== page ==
Recently I wrote--it came from the heart--a critique of the movie "Wedding Crashers," because there was this long montage of these guys who would crash these weddings just to pick up women and it was sort of an ode to multiculturalism. So there was Asian women, there was Hindu women with the bindis, the red dot in the middle of the forehead, the Jewish weddings, everything but a black wedding. And I just--there are just some times when I think it becomes really clear that we're still not totally comfortable.

COX: Let me bring Carmen in on that. Carmen, first of all, give us your perspective on where things stand with regard to interracial couples these days, be it black or white or black and some other group or white and some other group.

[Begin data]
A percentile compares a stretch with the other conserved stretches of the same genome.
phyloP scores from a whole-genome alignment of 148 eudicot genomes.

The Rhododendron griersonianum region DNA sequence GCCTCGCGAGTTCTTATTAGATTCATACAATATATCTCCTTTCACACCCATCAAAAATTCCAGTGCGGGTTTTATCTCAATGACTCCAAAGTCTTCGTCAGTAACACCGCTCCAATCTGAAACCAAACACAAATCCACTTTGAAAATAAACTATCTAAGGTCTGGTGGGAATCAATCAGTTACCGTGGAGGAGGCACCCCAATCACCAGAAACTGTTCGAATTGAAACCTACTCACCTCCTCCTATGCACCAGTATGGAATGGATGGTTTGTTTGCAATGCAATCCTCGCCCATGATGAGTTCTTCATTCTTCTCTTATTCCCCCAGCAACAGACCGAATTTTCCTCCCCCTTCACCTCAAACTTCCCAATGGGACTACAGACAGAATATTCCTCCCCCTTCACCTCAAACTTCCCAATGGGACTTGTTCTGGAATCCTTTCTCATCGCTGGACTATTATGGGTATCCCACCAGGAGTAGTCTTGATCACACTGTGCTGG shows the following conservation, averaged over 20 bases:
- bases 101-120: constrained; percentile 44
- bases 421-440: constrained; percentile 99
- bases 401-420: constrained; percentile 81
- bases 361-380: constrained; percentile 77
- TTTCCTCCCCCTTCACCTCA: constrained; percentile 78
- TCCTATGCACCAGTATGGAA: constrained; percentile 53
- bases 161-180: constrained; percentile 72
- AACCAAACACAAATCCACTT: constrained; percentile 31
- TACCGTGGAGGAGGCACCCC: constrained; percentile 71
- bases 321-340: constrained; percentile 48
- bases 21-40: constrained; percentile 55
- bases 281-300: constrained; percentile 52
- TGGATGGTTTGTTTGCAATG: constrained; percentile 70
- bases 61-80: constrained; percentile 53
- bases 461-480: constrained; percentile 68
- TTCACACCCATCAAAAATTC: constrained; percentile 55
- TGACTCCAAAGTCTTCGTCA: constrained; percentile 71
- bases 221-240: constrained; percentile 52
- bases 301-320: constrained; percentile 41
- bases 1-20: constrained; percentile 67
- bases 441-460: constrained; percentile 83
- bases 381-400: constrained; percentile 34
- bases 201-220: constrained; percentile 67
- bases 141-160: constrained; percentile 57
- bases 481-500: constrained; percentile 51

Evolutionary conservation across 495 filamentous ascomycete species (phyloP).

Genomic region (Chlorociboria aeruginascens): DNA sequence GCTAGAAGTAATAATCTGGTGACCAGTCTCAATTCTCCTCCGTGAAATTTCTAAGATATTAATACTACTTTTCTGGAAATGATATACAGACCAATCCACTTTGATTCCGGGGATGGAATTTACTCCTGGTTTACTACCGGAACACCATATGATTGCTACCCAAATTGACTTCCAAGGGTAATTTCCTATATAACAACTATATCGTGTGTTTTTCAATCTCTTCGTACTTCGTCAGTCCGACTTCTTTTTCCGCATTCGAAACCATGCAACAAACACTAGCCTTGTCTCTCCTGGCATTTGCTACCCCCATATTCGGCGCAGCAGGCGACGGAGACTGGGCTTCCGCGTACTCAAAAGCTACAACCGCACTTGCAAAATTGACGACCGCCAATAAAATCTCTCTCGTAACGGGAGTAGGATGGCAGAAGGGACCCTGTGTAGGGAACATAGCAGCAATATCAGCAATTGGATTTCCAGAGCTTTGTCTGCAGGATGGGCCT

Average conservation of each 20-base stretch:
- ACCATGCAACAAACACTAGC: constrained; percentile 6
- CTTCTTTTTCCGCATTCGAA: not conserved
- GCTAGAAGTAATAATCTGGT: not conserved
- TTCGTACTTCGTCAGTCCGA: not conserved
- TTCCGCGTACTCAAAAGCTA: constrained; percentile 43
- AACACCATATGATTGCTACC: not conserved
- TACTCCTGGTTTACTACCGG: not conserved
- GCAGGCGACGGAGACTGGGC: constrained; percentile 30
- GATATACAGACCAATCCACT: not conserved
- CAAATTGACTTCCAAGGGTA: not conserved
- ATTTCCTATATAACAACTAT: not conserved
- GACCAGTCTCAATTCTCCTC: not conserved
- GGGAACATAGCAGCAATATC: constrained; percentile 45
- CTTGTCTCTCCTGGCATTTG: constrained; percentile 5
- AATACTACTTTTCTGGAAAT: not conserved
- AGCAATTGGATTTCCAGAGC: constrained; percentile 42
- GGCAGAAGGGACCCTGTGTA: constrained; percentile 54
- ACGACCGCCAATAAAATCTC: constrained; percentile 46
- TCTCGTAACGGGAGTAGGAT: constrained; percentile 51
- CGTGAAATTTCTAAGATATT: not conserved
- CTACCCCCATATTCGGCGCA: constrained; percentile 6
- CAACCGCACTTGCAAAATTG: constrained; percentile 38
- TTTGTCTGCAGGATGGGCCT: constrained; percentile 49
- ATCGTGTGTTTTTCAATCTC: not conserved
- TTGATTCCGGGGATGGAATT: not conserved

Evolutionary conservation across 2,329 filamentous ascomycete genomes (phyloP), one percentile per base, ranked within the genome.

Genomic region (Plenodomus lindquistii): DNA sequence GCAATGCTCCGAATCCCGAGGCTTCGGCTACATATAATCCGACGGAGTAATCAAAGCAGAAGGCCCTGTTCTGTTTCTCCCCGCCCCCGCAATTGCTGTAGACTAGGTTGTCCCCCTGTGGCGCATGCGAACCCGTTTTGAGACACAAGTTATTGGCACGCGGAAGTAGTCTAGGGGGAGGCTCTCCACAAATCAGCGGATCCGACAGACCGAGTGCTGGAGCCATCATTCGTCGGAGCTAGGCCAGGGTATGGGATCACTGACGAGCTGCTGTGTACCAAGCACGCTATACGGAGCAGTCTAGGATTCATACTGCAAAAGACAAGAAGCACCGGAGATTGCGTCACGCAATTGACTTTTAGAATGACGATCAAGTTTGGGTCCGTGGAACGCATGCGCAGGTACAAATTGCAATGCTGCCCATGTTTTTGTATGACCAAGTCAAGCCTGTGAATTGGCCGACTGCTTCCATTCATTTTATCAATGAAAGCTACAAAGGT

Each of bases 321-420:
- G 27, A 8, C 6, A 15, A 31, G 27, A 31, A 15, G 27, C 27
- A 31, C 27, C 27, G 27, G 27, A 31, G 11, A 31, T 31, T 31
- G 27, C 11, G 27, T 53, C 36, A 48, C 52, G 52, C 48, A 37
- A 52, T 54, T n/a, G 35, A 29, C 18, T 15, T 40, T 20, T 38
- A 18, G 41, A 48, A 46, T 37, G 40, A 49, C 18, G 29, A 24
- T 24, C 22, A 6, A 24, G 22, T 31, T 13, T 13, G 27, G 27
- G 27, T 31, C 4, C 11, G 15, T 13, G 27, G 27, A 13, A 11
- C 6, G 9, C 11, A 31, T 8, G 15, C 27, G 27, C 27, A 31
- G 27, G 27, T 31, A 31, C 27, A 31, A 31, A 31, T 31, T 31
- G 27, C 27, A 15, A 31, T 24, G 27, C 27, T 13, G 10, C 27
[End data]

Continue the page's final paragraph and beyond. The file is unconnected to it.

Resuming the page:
Ms. VAN KERCKHOVE: Sure. Well, I think that we have to keep in mind that the reality is people are still very much opposed to these relationships in many parts of the country. About this time last year, the FBI started investigating a hate mail campaign that targeted prominent black men, like Tate Davis or Clarence Thomas, who were married to white women. There are constant cross burning incidents targeting interracial couples all over the country, even in Long Island, New York, this year, which is right in New York City's backyard. We don't really realize that there is still a lot of opposition. So I think the fact that we're seeing more representations in the media is definitely a positive thing.

COX: Let's follow up, Carmen, with the point that interracial dating through online services, Web sites, things of that sort are having an impact, is my understanding. First of all, is that true? And secondly, to what extent is the impact being felt?